More Marylanders will take holiday trips this year, and most will drive — even though gas prices are the highest they have ever been entering the holiday season, according to AAA Mid-Atlantic.

"Gas prices do not appear to be deterring motorists from hitting the roadways," said Ragina Averella, a spokeswoman for AAA, which released its annual holiday travel predictions Tuesday.

Many of the state's nearly 2 million travelers are going without the kids, and without family visits at the top of holiday to-do lists — breaking with traditional patterns in Maryland. More are flying this year as well.

"We expect a lot of eager travelers headed over the river and through the woods," said Jonathan Dean, a spokesman at Baltimore-Washington International Thurgood Marshall Airport. "This year I would expect it to be busy."

Some got an early start Tuesday. Students boarded homebound trains at Penn Station, and holiday travelers mixed at BWI with those rebooking trips after dense fog canceled most of the previous night's flights.

"I'm going home," Yaitza Luna, 32, said with a smile as she waited for a flight to her native Puerto Rico. "It's special because I haven't been home in a year now. Everyone is waiting for me."

The Silver Spring resident was looking forward to two weeks with family, her mother's cooking and lively holiday parties.

"Christmas in Puerto Rico is a lot of fun," said Luna, who had a "Transformers" toy in hand, a Christmas present for her 7-year-old nephew Franvier.

Lt. Col. Jason Quigley, an Annapolis resident who works at the Pentagon for the Air Force, hopped a train with his daughter, Gabrielle Quigley, 13; nieces Baillie Pinder, 6, and Sydney Pinder, 4; and their grandfather, Dennis Quigley, of Florida — all bound for New York City and a Rockettes show.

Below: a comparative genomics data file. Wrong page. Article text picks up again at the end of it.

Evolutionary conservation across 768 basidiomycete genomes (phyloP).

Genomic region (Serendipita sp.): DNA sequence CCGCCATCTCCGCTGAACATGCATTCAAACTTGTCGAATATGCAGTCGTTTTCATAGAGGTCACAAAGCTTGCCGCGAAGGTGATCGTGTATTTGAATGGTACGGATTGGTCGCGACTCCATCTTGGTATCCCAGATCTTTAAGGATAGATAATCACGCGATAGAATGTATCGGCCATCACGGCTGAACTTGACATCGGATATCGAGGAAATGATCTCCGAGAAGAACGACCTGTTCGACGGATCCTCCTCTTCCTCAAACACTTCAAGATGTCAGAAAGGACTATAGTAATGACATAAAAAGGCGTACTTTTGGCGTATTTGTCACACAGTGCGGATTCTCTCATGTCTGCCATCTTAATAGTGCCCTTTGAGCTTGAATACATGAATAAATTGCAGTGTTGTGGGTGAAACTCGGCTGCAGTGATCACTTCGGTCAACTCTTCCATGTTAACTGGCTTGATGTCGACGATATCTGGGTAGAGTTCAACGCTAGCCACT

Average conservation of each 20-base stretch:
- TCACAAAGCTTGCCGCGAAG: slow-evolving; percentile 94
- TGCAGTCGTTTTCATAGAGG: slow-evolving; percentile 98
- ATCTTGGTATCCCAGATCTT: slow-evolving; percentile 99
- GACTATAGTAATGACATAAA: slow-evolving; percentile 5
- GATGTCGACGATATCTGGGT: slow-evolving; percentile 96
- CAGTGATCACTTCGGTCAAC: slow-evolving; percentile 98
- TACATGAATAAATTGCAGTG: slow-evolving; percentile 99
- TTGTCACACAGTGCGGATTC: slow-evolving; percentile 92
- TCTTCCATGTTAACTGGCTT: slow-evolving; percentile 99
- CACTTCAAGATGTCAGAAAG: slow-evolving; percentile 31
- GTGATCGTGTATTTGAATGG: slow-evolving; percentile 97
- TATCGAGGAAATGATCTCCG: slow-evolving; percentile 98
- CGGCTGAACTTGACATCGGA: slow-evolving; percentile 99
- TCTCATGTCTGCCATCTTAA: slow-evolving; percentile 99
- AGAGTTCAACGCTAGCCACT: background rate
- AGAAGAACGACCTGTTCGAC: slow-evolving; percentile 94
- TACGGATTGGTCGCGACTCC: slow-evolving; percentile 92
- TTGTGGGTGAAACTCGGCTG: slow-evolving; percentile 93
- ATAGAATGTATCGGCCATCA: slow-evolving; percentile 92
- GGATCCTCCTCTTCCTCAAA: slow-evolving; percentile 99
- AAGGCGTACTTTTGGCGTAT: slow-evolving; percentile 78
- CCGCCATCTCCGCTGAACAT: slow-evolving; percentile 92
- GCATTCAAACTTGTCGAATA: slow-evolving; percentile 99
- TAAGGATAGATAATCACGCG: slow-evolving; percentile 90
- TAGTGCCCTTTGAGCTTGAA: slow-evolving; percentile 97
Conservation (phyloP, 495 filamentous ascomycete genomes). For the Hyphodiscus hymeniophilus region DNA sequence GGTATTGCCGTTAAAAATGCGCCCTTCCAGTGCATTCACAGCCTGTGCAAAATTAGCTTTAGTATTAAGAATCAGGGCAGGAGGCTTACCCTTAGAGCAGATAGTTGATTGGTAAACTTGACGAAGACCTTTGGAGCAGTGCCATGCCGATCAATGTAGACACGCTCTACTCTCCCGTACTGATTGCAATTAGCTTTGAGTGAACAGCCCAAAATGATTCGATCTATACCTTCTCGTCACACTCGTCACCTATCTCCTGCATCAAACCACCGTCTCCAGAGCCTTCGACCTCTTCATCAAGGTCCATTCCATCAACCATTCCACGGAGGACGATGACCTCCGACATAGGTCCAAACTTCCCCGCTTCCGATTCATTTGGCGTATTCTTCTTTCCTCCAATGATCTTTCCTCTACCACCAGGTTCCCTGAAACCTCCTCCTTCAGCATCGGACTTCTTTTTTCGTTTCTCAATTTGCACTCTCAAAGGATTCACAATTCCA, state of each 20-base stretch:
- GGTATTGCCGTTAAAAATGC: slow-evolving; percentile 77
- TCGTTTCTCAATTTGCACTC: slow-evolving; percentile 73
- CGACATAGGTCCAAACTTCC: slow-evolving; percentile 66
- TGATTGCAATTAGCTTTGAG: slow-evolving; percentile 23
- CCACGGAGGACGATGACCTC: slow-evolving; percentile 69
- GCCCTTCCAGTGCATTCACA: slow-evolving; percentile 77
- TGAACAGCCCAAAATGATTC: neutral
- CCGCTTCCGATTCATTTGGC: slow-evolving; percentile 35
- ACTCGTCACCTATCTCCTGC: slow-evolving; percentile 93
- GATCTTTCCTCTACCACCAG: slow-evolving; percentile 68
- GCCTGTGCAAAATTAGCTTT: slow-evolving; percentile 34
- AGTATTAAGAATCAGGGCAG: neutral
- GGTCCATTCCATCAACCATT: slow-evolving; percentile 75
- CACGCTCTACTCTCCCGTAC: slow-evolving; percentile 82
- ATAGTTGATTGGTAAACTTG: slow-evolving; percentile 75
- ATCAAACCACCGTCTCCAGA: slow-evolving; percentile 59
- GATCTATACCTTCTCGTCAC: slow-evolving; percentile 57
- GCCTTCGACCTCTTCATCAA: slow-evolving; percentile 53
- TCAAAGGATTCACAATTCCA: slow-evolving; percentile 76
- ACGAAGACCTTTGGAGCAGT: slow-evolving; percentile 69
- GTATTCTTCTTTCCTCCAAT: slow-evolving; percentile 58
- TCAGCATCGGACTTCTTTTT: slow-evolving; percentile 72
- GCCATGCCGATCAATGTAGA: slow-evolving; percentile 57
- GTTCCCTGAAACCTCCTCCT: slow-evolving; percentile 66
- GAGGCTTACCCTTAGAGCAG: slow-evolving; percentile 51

The three-day trip was Dennis Quigley's idea, a chance to treat his granddaughters before the family gathers in Maryland for the holidays.

"It's just great to get up here with the family during the holidays," he said.

According to AAA's travel forecast, based on economic analysis, traveler surveys and other research by IHS Global Insight, about 1.9 million Marylanders will travel more than 50 miles from home during the "holiday period," which starts Saturday and ends Jan. 1. That's a 1.2 percent increase over last year.

Of those traveling, more than 1.7 million, or about 90 percent, are expected to travel by automobile; nearly 107,000, or 6 percent, by air; and about 77,500, or 4 percent, by trains, buses and other modes of transportation.

Those numbers put automobile travel up 0.9 percent, air travel up 4.1 percent and other travel up 3.9 percent, compared with last year.

Some travelers, including Patterson Park residents Katie Mallory and her fiance, Jeff Evans, are taking off by road, then extending the trip by air, placing them in more than one travel category.

They are driving Friday from Baltimore to the Cleveland area, where Mallory's family lives, and staying through Christmas. Then it's a flight to St. Louis to visit Evans' family. The dog and the car will remain in Cleveland, and the couple will return there before driving back to Baltimore in time for New Year's Eve.

When it comes to holidays, Mallory said, gas prices don't sway decisions much, especially since her mother has been ill.

"We go no matter what, just to spend some time with her," Mallory said. Gas prices only matter when considering trips not tied to holidays, she said. "It's those in-between trips that we may cut back on."

The end-of-year holiday season is the biggest travel time of the year, Averella said, and many people travel regardless of costs. She noted another likely reason that record gas prices won't make a dent in holiday travel: Prices, while higher than last year, have been declining since late September.

In Maryland, the average price of unleaded regular gasoline was $3.27 per gallon Tuesday, compared with $3.21 at the same time last year. But the average was down from $3.33 a week earlier and $3.41 a month earlier, Averella said. Gas peaked at $3.80 per gallon Sept. 13.